A change in diet can help lower cholesterol levels and maintain a state of optimal health.
Cholesterol is waxy substance found in the blood. Your body needs cholesterol for various functions, including building cell walls, hormone and bile production and to make vitamin D from sunlight.
Cholesterol is produced by your liver and also comes from the foods you eat. Dietary cholesterol is found in foods from animal sources. Foods that are high in saturated and trans fats can cause an over-production of cholesterol in the liver, subsequently raising cholesterol levels in your blood.
Low Density Lipoprotein (LDL) is bad cholesterol. Too much LDL cholesterol in your blood can lead to a build-up inside your arteries. High Density Lipoprotein (HDL) is good cholesterol and beneficial to the body. It helps to move excess cholesterol to the liver where it can be broken down and will even remove some cholesterol build-up on the artery walls. Triglycerides are fats carried in the blood.
High cholesterol, called hyperlipidaemia, is a risk factor for coronary artery disease, heart attack and stroke. Plaque, a combination of calcium, fat, cholesterol and other substances, builds up on the artery walls and hardens over time, resulting in a narrowing of the arteries, called atherosclerosis.
Symptoms: There are no symptoms for high cholesterol – you will need to take a test to check your levels.
Cholesterol screening: You can take a finger-prick test at your local pharmacy clinic. This reading provides the Total Cholesterol Level and does not split levels of HDL or LDL cholesterol in your blood. The total level should be less that 5 mmol/L.
If the finger-prick test is elevated, you will be asked to have a diagnostic blood test, called a lipogram test, where the lab will determine separate levels for HDL, LDL and triglycerides. You will be asked to fast for eight hours prior to the test.
Interpreting results: LDL levels should be less than 3 mmol/L and HDL levels should be more than 1.00 mmol/L for men and 1.2 mmol/L for women. Fasting triglyceride levels should be less that 1.7 mmol/L.
If you are over the age of 20, have your cholesterol levels checked. If levels are normal, the test can be repeated in four or five years. If you have a high risk of heart disease, are overweight, or have high blood pressure, diabetes or kidney disease, you should have your levels checked annually.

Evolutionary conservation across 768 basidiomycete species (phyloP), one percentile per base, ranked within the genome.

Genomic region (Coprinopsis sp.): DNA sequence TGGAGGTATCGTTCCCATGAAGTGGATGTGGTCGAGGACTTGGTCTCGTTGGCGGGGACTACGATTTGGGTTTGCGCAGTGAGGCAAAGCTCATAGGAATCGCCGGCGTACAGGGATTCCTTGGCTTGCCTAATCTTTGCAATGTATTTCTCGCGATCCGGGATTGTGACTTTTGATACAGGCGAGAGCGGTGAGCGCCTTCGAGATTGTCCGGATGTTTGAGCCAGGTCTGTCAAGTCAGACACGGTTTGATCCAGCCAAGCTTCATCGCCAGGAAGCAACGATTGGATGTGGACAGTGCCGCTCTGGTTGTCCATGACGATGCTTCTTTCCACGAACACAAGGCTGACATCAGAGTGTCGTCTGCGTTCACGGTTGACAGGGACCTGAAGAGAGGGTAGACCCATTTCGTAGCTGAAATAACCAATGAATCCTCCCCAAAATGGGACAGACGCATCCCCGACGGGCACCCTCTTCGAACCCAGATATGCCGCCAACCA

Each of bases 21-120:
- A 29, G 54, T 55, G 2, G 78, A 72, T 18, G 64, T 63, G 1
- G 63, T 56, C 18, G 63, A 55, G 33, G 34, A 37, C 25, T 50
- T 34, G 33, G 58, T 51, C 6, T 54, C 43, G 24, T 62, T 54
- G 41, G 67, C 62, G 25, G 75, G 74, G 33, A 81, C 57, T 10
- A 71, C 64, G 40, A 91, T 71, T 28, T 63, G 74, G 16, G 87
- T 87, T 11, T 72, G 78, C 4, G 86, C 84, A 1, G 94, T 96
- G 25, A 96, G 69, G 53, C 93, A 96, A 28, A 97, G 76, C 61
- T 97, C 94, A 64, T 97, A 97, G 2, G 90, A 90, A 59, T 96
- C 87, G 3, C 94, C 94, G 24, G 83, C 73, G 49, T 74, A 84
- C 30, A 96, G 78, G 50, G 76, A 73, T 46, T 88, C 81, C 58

Changes To Make In Your Diet
By making changes to your diet you can help reduce high LDL levels. Depending on your individual diagnosis, your doctor may also prescribe medication.
- Cut down on saturated and eliminate trans fats
Start reading food labels to reduce your intake of saturated fats (found in meats, full-fat dairy products etc.) as these can increase your LDL levels. Eliminate trans fats found in bread spreads, baked goods and deep-fried foods. Skip spreads on bread, choose a salad or vegetables over French fries and remove all visible fat on meat before cooking. Grill fish instead of deep frying it in batter.
- Add healthy fats to your diet
Mono- and polyunsaturated fats are good fats for the body. Sources include nuts, avocado, fish, seeds and peanut butter. Choose unsalted nuts without sugary coatings.
- Get enough fibre
Soluble fibre helps to lower LDL cholesterol. Sources include beans, lentils, oats, vegetable and fruits. Eat at least five portions of fresh vegetables and fruit per day. Choose whole-grain cereals.
- Add Omega 3 and 6 fatty acids
These fatty acids don’t have an effect on LDL cholesterol but may help to raise HDL levels. Salmon, walnuts, tuna (fresh or canned) and flaxseeds are good sources.
- Limit your intake of alcohol
Alcohol won’t raise your cholesterol, but it adds energy to your diet, which can lead to weight gain. Being overweight can increase LDL levels and lower HDL levels. If you consume too much alcohol, your risk of heart disease increases as it has an effect on blood pressure and triglyceride levels. Men should have no more than two alcoholic drinks per day and one for women.